The Foundation announced its intentions Wednesday, and in a video on its website, West says that he has created the Foundation "to encourage others to follow a similar path" to his own.
"A government of the people must be truly representative of those it governs. But today, both minorities and veterans are underrepresented in elective office at the state and federal levels. the mission of this foundation is to educate and motivate members of these communities, my communities, to increase their participation and representation," he said.
West joined the Army in the early 80s, and served until a controversial incident in Iraq, in which he shot a gun close to a detainee's head during an interrogation, resulted in his eventual retirement from the military.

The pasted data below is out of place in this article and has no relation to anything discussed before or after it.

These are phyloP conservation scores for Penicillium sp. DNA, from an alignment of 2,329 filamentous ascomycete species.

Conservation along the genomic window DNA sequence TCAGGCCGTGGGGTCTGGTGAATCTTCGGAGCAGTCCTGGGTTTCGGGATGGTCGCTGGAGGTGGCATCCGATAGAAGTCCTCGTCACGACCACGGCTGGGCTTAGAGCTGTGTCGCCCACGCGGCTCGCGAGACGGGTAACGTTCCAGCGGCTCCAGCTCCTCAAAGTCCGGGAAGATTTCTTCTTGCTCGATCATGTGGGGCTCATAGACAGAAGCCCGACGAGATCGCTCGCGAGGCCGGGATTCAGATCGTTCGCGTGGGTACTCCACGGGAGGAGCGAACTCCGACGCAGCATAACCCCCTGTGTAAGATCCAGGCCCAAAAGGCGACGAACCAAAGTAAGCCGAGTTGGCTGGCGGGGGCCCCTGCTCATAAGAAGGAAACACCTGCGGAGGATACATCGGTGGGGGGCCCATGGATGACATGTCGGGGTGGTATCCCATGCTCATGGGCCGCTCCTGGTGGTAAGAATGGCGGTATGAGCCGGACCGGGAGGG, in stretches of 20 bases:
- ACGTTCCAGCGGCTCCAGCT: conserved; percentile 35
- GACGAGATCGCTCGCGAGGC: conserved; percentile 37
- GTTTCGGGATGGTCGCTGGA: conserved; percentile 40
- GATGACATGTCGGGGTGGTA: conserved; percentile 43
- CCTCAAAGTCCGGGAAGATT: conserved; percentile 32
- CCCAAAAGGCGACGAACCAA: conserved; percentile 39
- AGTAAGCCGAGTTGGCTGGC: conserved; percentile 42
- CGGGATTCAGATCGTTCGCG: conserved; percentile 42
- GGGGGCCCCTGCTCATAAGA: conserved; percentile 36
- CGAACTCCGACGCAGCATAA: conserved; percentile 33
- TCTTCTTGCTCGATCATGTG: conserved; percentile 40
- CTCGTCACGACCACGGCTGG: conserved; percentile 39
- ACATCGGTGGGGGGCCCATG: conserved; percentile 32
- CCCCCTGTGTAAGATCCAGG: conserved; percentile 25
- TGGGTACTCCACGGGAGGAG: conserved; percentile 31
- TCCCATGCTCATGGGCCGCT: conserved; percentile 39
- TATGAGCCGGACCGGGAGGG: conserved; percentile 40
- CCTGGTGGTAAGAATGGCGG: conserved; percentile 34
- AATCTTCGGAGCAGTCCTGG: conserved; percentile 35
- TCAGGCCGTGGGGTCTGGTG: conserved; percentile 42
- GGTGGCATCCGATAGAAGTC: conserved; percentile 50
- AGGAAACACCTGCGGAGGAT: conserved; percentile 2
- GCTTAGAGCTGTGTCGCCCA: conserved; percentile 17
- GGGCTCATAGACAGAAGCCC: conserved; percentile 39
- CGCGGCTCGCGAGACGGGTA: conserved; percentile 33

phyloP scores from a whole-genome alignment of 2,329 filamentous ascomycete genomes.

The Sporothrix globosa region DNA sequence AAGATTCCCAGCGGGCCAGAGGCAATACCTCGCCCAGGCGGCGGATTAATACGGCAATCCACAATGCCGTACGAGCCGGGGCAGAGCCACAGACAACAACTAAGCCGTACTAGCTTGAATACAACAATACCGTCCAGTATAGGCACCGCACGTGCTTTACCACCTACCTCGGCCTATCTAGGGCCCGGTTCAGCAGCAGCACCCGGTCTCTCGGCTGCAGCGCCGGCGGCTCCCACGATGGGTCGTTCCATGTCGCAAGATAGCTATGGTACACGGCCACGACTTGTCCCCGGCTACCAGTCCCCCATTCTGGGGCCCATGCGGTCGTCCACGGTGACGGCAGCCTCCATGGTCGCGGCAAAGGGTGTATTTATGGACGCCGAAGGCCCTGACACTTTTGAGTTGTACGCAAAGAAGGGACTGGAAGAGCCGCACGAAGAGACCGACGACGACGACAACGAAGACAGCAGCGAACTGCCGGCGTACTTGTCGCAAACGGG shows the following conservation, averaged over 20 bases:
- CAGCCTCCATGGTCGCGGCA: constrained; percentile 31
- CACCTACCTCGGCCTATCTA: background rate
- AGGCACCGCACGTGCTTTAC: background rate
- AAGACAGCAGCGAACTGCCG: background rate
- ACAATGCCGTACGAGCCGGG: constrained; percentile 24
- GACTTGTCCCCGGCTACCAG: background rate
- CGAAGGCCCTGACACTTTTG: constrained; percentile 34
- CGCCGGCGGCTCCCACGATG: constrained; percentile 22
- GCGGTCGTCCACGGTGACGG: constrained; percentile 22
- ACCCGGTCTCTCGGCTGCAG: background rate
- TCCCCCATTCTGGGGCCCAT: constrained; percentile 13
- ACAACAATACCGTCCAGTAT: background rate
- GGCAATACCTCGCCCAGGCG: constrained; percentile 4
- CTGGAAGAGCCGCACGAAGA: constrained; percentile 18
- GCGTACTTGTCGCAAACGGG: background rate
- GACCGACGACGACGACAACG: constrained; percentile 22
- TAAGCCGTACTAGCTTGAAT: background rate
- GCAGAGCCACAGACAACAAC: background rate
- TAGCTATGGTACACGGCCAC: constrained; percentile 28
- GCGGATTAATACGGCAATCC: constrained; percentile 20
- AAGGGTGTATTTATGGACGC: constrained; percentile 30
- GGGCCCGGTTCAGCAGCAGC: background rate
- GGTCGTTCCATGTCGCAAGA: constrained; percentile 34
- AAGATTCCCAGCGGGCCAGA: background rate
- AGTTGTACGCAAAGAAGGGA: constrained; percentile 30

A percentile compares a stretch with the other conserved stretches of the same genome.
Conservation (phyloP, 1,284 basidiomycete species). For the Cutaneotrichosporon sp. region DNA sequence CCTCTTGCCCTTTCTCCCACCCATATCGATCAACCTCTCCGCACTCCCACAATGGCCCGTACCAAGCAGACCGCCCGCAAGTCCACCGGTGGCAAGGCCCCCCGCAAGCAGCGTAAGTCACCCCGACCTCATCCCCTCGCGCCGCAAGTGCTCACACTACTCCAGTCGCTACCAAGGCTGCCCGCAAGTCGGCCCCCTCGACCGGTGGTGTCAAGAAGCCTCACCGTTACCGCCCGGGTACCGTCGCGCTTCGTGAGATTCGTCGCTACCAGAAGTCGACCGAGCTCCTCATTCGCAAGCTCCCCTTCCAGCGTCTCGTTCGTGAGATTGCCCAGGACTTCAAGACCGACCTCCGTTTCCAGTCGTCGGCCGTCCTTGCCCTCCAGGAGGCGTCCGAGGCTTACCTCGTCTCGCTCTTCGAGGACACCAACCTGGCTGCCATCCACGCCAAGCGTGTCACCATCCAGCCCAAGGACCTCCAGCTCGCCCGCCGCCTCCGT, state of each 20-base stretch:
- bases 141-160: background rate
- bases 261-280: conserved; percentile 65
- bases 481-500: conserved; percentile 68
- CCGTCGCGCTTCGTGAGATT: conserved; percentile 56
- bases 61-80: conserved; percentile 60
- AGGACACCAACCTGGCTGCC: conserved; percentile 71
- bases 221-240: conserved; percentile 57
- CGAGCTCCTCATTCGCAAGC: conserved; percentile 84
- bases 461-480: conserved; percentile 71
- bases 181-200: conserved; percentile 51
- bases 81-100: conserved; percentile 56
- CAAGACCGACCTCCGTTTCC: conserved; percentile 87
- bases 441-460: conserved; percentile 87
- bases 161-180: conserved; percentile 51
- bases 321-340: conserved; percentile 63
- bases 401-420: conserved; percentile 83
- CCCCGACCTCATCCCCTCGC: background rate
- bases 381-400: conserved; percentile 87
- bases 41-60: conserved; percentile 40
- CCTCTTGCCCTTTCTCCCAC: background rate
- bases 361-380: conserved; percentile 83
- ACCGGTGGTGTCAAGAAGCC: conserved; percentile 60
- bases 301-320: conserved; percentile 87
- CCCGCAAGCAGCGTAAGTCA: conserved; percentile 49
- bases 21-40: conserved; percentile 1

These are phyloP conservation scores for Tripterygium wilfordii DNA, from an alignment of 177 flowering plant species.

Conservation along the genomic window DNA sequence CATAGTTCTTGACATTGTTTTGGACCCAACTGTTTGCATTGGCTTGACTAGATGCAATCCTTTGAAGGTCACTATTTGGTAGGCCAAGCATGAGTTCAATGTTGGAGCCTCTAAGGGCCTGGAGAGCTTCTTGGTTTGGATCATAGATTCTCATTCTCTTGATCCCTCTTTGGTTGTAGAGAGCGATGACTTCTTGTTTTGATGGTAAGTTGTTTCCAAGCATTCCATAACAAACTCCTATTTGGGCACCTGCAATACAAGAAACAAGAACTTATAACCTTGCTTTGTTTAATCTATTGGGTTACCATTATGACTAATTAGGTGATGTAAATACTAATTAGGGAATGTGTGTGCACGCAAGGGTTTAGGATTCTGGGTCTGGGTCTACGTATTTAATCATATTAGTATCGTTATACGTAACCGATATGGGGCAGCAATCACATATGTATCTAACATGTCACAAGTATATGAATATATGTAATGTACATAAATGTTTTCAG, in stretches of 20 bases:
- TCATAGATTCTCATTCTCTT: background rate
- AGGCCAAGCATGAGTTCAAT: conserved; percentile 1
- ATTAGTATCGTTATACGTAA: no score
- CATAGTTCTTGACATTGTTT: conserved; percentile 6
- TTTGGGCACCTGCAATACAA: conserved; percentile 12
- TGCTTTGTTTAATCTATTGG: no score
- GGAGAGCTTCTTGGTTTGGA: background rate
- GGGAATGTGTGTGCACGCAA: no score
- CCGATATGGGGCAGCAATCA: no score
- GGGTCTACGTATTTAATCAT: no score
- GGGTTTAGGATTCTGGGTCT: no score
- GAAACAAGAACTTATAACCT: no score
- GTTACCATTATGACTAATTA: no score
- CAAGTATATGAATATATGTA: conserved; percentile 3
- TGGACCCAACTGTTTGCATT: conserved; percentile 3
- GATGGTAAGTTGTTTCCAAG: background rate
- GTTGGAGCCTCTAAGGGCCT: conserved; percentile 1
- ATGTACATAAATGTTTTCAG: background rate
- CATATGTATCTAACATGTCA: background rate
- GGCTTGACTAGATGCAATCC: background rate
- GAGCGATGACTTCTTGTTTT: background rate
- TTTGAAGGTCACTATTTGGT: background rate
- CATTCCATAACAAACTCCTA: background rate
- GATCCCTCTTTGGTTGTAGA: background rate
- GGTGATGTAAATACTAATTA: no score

He went on to get elected to the House in 2010, but lost his reelection effort in 2012 in one of the most expensive, nastiest races in the nation.
As The Hill previously reported, however, West plans to remain active in politics through his nonprofit.
"The most important thing is, we want to be able to add a voice for minority and military conservatives -- to support inclusiveness. [We're looking at] how we can help them so that a lot of the things I had to experience coming out of the military, they won't have to go through," he said.
When it was initially launched, West transferred $250,000 in unspent campaign funds to the nonprofit, and to another group, American Legacy Guardians, which shares the same P.O. Box as the foundation.